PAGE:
Amelia Gray

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Amelia Gray
Amelia Gray author photo.jpg
Born (1982-08-17) August 17, 1982 (age 37)
Tucson, Arizona, U.S.
  • Novelist
  • writer
Alma mater

Amelia Gray (born August 17, 1982) is an American writer. She is the author of the short story collections AM/PM (Featherproof Books), Museum of the Weird (Fiction Collective Two), and Gutshot (Farrar, Straus and Giroux), and the novels THREATS (Farrar, Straus and Giroux), and Isadora (Farrar, Straus and Giroux). Gray has been shortlisted for the PEN/Faulkner Award for Fiction[1] and her television writing has been nominated for a WGA Award.

The New York Times called Gray's stories "leaps of faith, brave excursions into the realms of the unreal."[2] while The Los Angeles Times defined her style as “akin to the alternately seething and absurd moods of David Lynch and Cronenberg.”[3] Of THREATS, NPR said "Amelia Gray's psychological thriller takes us to the brink between reality and delusion." [4]



Short story collections[edit]

Other short stories

  • "Labyrinth"[6]
  • "How He Felt"[7]
  • "Device"[8]
  • "The Swan as Metaphor for Love"[9]
  • "These Are the Fables"[10]
  • "The Inheritance"[11]



Short Films[edit]

Awards and honors[edit]


  • 2010: Ronald Sukenick Innovative Fiction Award
  • 2016: New York Public Library Young Lions Fiction Award[12]


  • 2008: Amanda Davis Highwire shortlist
  • 2008: DIAGRAM Innovative Fiction finalist[13]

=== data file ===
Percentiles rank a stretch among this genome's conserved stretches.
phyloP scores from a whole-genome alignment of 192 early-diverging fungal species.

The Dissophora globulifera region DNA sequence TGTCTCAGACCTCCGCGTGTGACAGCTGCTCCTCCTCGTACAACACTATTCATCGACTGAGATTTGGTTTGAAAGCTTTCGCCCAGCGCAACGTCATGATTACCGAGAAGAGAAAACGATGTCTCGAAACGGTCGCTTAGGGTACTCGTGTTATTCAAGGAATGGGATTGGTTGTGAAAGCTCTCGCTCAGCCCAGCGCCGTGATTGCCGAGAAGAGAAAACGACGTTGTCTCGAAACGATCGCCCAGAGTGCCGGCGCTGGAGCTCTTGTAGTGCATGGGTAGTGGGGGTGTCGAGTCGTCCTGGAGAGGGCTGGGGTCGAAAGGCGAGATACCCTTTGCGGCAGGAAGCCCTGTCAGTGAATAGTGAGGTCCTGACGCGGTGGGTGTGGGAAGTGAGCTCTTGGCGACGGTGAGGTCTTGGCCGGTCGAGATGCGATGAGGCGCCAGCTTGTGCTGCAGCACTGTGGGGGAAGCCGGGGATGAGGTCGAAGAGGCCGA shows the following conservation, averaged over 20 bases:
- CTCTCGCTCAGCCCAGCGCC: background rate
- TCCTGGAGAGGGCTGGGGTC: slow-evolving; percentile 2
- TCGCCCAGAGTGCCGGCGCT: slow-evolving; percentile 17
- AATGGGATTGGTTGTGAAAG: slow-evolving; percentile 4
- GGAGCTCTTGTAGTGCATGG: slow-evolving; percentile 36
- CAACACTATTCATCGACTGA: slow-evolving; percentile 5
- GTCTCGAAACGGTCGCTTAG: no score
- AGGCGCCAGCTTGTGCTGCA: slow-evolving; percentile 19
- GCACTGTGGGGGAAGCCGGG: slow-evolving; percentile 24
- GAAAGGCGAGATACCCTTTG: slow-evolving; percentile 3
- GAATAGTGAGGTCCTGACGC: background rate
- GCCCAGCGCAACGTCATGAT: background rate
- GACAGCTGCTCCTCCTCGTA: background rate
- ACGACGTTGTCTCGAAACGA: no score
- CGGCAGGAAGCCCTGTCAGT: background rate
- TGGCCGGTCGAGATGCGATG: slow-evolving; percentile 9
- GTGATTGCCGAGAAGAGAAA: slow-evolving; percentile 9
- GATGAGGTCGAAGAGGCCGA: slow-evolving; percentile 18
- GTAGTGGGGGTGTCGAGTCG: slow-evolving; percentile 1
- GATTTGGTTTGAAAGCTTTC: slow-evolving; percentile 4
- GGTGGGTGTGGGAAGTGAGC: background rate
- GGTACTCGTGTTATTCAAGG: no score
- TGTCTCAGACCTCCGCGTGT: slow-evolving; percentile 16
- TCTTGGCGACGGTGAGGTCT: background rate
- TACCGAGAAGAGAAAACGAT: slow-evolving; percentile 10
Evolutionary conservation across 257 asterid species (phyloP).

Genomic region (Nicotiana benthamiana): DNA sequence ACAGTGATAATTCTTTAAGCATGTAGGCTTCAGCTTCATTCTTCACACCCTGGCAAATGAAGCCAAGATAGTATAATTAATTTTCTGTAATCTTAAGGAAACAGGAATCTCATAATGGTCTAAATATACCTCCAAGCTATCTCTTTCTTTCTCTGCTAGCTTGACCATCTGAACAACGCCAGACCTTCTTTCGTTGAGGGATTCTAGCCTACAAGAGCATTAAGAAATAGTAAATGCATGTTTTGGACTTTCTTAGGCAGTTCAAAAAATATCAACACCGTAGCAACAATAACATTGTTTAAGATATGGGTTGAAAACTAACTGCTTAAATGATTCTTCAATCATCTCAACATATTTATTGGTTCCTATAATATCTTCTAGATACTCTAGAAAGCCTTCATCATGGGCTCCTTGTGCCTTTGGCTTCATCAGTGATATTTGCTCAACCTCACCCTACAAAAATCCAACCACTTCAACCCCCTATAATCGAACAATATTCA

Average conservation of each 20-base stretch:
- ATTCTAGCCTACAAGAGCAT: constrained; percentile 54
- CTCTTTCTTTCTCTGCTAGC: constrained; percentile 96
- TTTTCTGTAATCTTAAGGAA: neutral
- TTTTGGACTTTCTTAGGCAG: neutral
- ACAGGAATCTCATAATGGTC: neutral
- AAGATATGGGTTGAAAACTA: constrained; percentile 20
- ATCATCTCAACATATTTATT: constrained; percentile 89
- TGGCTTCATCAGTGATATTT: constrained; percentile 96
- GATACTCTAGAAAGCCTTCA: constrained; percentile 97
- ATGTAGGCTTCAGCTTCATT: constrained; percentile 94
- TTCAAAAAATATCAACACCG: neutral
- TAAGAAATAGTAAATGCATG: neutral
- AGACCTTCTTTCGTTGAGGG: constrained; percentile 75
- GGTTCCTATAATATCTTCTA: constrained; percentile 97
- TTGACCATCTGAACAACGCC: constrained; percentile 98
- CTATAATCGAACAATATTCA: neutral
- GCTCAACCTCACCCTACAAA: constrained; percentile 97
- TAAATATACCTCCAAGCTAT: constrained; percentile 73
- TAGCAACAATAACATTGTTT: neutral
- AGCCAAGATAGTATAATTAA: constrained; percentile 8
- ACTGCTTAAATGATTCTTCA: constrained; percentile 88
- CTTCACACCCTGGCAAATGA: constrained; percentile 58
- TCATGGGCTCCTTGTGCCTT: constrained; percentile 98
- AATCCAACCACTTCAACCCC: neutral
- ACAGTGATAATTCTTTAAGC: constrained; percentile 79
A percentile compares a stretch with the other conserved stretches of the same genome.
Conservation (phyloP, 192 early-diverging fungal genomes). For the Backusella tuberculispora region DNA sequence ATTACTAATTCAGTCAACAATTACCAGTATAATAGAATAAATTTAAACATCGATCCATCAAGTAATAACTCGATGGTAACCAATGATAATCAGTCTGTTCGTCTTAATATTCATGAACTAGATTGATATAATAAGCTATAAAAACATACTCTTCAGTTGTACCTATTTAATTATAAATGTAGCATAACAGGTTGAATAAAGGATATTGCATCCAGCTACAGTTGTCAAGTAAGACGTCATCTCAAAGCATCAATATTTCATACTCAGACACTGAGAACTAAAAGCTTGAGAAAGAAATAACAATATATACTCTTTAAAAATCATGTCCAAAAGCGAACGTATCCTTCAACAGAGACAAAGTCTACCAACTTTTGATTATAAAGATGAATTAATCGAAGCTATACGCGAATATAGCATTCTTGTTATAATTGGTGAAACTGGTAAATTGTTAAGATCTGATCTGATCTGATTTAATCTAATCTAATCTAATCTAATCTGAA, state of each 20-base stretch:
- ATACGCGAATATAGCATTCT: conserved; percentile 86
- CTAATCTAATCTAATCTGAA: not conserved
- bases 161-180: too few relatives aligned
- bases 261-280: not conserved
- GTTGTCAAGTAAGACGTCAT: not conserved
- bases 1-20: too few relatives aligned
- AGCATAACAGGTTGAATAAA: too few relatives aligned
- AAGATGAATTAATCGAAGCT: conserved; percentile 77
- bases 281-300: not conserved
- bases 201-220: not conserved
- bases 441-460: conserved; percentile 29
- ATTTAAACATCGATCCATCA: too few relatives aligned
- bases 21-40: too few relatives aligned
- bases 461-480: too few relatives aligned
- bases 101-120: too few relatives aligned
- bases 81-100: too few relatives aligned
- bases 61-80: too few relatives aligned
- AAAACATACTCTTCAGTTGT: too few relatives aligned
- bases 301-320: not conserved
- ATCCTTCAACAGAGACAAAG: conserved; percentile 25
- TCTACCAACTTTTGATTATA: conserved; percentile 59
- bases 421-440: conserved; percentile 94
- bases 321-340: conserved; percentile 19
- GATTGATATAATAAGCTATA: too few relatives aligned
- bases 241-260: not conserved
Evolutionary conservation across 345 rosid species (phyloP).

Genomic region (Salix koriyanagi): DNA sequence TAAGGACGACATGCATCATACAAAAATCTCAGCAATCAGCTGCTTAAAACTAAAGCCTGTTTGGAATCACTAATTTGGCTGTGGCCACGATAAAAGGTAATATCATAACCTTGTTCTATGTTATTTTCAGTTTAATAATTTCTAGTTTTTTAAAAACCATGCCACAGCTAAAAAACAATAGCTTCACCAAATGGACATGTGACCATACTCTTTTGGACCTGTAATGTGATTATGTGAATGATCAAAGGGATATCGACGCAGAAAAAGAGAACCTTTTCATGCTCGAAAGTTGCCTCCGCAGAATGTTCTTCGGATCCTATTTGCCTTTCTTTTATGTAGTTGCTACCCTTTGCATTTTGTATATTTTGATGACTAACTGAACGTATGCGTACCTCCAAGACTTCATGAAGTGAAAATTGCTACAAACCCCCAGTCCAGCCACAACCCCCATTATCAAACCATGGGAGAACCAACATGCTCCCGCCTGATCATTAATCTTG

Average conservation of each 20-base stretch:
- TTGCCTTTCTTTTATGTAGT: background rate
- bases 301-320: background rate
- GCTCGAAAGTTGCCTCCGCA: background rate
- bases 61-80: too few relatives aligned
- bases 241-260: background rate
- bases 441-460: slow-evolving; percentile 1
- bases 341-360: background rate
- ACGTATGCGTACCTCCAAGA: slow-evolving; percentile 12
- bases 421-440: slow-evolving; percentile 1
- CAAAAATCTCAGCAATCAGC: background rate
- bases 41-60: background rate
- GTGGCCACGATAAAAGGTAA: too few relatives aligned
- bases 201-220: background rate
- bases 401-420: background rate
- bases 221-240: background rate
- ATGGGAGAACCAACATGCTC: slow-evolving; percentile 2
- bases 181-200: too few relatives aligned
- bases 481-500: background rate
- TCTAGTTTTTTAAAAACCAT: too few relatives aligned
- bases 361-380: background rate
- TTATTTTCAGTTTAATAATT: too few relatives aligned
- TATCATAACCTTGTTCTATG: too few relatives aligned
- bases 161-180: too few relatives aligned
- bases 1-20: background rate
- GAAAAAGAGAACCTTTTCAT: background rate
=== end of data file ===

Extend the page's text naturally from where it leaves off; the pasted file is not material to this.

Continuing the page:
• 2012: Dylan Thomas University of Wales Prize longlist[14]
  • 2012: PEN/Faulkner Award for Fiction shortlist[1]
  • 2016: Shirley Jackson Prize for Fiction (single author collection)[15]
  • 2019: WGA Award (Adapted Long Form) with Nick Cuse, Cary Joji Fukunaga, Danielle Henderson, Mauricio Katz, Patrick Somerville, and Caroline Williams[16]

External links[edit]


  1. ^ a b 2013 PEN/Faulkner Award Finalists
  2. ^ Lennon, J. Robert. "Everything Turns to Fire", The New York Times, New York, 15 October 2010. Retrieved on 5 Aug 2014.
  3. ^
  4. ^ Smye, Rachel. "Murky 'Threats' Will Get Inside Your Head", NPR, New York, 8 March 2012. Retrieved on 5 Aug 2014.
  5. ^
  6. ^
  7. ^
  8. ^ "Archived copy". Archived from the original on 2014-08-26. Retrieved 2014-08-22.CS1 maint: archived copy as title (link)
  9. ^ "Archived copy". Archived from the original on 2014-08-26. Retrieved 2014-08-22.CS1 maint: archived copy as title (link)
  10. ^
  11. ^
  12. ^ NYPL Young Lions Award
  13. ^ DIAGRAM 8.3
  14. ^ Dylan Thomas Prize 2012 longlist
  15. ^ Shirley Jackson Prize
  16. ^ 2019 WGA Awards winners and finalists